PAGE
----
December 24, 2011 at 5:21 pm #58797
After reading a thread on the Frontier forum created by Assimilator1,
it turns out British & American high tech firms working together are busy trying to get a laser powered fusion generator up and runing. Here is a concept vid
If they could scale all that down, one day we might have them powering our homes 🙂December 24, 2011 at 10:23 pm #85837
Nice concept video, would be interested in knowing how far along in this concept are they?December 26, 2011 at 5:41 am #85838CaptainKalParticipantQuote:Nice concept video, would be interested in knowing how far along in this concept are they?
You can also check the ITER programme.December 26, 2011 at 7:27 am #85839CaptainKal wrote:You can also check the ITER programme.
Yep all good stuff. Energy is something we will all need in the future once we are all out of fossil fuels. Projects such as these, offer hope for us all in the form of cheap clean energy. This could only help the world’s economy to recover and prosper once again someday. I hope so anyway. I wonder if you could fit a mini version of one of these reactors into a space shuttle? Could be useful to power a decent sized Ion engine 😎December 26, 2011 at 9:52 am #85840
I have always liked this technology and cannot wait until it gets more popular and we can use them in our homes its called Bloom Energy.
[youtube]http://www.youtube.com/watch?v=SV-AgbJ-enk[/youtube]January 7, 2012 at 10:10 am #85841
Not bad Darkone. If they could work out a clean cheap fuel source, that could very much be an option for the future. The fuel bills in the UK are crippling at the moment. Cheap energy would be extremely popular here 🙂January 7, 2012 at 11:02 am #85842
Agreed. The winter is the most expensive time for me because it is darker and colder, and with oil prices the way they are I pay about $600-1000 every two months to keep my house warm. That’s not counting the electricity, so I hope companies like these can get there ideas to the smaller consumers so we can benefit from some of this newer energy technologies. I going to try and save up some money for a pellet stove that I can stick in the fireplace because its cheaper to heat a few rooms with that instead of using oil.January 23, 2012 at 12:13 pm #85843VorgParticipant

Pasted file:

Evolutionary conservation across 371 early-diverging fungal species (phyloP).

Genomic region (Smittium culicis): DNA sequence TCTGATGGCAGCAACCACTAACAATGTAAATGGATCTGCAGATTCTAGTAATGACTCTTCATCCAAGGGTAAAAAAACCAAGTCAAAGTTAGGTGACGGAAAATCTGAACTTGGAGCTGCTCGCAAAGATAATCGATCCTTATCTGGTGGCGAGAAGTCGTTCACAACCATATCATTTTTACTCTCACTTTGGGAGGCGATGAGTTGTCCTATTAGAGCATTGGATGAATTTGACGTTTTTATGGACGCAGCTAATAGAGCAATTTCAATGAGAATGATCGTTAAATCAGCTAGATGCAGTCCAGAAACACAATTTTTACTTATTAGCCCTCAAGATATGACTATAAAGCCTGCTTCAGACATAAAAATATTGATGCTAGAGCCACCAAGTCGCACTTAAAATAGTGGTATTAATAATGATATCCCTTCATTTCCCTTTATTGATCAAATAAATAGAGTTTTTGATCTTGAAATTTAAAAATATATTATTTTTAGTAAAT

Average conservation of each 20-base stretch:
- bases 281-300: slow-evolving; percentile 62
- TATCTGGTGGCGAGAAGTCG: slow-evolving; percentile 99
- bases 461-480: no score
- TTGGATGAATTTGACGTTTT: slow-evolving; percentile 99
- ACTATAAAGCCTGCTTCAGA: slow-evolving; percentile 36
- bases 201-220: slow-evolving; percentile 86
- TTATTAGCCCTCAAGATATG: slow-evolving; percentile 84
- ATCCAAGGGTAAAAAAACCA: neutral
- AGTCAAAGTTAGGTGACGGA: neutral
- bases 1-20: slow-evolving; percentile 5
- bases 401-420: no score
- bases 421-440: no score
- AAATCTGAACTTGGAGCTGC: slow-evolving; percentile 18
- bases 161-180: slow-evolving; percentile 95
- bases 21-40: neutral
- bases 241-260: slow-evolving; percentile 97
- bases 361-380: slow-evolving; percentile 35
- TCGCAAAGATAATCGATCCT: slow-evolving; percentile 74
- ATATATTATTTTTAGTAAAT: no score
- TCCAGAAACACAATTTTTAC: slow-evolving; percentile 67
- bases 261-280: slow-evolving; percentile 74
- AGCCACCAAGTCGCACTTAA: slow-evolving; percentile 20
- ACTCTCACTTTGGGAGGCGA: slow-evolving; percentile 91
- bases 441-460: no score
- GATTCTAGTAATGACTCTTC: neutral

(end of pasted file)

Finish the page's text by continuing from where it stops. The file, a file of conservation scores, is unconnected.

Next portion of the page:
LENR (cold fusion) seems to be moving faster now then hot. They claim to have summited units to UL which means they have production ready designs. 10kw heating unit the size of a desktop computer runs 180 and has a user repaceable fuel coreJanuary 23, 2012 at 2:32 pm #85844SolCommandParticipantDarkOne wrote:… and with oil prices the way they are I pay about $600-1000 every two months to keep my house warm….
Now that’s A LOT ! I work at a sports club which spends about 1000$ per month for heating with pellets and they’ve got to heat almost 24/7 an entire building plus 2 covered tennis courts and a football one. You really should switch to pellets mate, sooner rather than later.January 23, 2012 at 7:11 pm #85845
I would but money is a little tight after my moving and my two chimney’s need a little work to support pellet stoves. Which I have been looking into, I hope I can get one installed this year after the winter months. The pellet stove I would need is the fireplace insert type which are a bit more expensive and I have to get the whole thing installed. I see lots of small projects for this home to make it more energy efficient that’s for sure. I know before in my last home I spent about $1500 a season for heat. But heating oil was a lot cheaper last year and the year before. All this uncertainty in the economies of the world and the Iran issues are making all the oil prices go up.
I would love to have a home that wasn’t on the grid and was self containing for everything. Maybe when all the kids are gone and I can get a home built from scratch with that in mind.April 2, 2012 at 6:23 am #85846Potsmoke66ParticipantQuote:… and with oil prices the way they are I pay about $600-1000 every two months to keep my house warm….
a case for a good technician 😉
that’s really a lot, i was guessing 1000SFr. (roundabout 1000$ now) is a lot for heatening with electricity in winter (once some years ago, in a old house from which the tile stove has been removed during the 70’s like in many of our older houses).
must be a quite big house…
or is oil that expensive in the states?
well, could prevent from waisting to much.
pellets aren’t bad, i installed some aggregates in my job. but i guess if you invest already or willing to invest some, invest in heat recovery. it’s stunning what is possible today,
buildings like whole rest home and a supemarket, heatened with 3Ã‚Â°C difference of temperature between ground and surface.
the installation is expensive, but no more cost for a energy source except a little electricity for the compressors.
of course this needs a perfect insulated and sealed building, else it makes no sense.
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